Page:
The late positive potential (LPP) is an ERP component that is hypothesized to reflect attention to motivationally significant stimuli. It is most prominent along centroparietal sites and is larger for both pleasant and unpleasant stimuli compared to neutral stimuli . In threat-and-defense research, LPP has been shown to be higher for threat-related words than unpleasant but threat-unrelated words, pleasant words, and neutral words [43,44]. The LPP also has been proposed to indicate the affective significance of a stimulus through motivational activation of appetitive and defensive systems . Thus, the LPP seems to reflect both top-down and stimulus-driven bottom-up processes–the presence of motivationally relevant stimuli increases the allocation of attention to them. However, the correlation between LPP and PD has been inconclusive for both novel and emotional stimuli .
Given the findings of Sleegers et al.  that politically extreme individuals react to perceptual anomalies with attenuated pupillary responses, and the assumptions of attentional gating, our hypothesis in this study is as follows: Participants with strong political stances (compared with participants with a moderate stance) will show increased prestimulus alpha power when presented with anomalous cards.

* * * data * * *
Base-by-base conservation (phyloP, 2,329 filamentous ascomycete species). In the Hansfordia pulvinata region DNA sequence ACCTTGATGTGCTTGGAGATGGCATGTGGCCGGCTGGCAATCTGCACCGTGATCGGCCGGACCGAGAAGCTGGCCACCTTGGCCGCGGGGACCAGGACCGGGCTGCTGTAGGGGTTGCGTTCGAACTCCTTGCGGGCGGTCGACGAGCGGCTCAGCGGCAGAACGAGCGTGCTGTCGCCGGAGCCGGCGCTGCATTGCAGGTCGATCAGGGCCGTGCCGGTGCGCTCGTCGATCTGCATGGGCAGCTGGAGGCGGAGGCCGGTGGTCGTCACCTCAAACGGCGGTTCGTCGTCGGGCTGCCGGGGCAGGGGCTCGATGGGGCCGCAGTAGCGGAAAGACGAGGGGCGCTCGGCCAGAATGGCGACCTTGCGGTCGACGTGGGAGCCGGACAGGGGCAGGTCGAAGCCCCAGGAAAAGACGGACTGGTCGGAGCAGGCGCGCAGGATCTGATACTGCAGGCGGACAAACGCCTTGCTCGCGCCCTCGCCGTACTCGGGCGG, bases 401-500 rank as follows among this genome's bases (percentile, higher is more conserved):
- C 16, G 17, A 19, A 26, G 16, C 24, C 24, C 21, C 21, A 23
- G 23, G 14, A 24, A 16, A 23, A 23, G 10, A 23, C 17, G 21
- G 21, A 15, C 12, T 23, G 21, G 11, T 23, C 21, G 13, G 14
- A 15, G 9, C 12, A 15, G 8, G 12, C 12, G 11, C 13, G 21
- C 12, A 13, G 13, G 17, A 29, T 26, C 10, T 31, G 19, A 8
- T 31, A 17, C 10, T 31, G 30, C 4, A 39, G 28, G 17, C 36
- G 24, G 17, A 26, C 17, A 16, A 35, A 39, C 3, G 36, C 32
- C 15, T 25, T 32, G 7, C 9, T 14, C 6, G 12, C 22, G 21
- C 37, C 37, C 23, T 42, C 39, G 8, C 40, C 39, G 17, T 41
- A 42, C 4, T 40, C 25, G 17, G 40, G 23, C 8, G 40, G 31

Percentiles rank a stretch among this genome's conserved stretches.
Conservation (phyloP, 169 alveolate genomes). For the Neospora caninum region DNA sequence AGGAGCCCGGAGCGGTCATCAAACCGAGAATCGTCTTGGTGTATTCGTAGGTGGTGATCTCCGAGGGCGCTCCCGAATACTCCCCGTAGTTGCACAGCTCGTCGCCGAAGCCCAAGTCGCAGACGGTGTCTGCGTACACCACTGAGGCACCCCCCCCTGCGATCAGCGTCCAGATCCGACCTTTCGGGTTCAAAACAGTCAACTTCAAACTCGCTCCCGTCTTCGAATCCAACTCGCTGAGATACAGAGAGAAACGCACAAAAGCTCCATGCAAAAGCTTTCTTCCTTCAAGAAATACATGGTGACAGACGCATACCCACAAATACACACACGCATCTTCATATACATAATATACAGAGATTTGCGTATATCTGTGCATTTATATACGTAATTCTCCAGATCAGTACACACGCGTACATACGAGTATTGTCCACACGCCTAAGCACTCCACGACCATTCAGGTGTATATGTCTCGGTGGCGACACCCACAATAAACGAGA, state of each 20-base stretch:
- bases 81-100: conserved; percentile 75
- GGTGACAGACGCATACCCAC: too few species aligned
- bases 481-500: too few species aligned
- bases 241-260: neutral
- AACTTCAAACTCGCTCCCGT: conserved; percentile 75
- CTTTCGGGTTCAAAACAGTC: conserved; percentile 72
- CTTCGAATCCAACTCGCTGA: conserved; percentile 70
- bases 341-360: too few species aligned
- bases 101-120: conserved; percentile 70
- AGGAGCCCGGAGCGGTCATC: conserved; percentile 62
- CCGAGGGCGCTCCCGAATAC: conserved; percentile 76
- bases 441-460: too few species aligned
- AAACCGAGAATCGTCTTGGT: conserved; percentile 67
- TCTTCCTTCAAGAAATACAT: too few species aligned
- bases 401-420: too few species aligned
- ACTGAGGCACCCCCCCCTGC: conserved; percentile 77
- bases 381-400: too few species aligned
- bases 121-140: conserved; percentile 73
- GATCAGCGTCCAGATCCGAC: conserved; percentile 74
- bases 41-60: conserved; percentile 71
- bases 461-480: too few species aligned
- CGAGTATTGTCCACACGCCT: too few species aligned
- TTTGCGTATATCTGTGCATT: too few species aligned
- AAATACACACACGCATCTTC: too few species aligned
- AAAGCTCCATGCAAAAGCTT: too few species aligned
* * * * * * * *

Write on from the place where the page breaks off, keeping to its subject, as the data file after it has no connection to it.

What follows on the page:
To summarize, this paper aims to explore electrocortical correlates of perceptual anomalies and how they are moderated by political attitudes and values. We chose an ethnocentrism measure for the attitude assessment since at the time of recording the data, the refugee situation was topical in Europe [47,48]. Some individuals regarded the emigration of refugees from the Middle East as a potential threat to their national or ethnic group, whereas others supported immigration to Europe because they saw it as a moral imperative and clung less to the idea of having to defend their own ethnic group. The existence of this controversy seemed to make ethnocentrism an ideal value upon which to calculate the strength of socio-political attitudes. Bizumic and colleagues defined ethnocentrism as ‘a sense of ethnic self-centeredness and self-importance’ that involves seeing one's own group as more important that other groups, and more important than its individual members .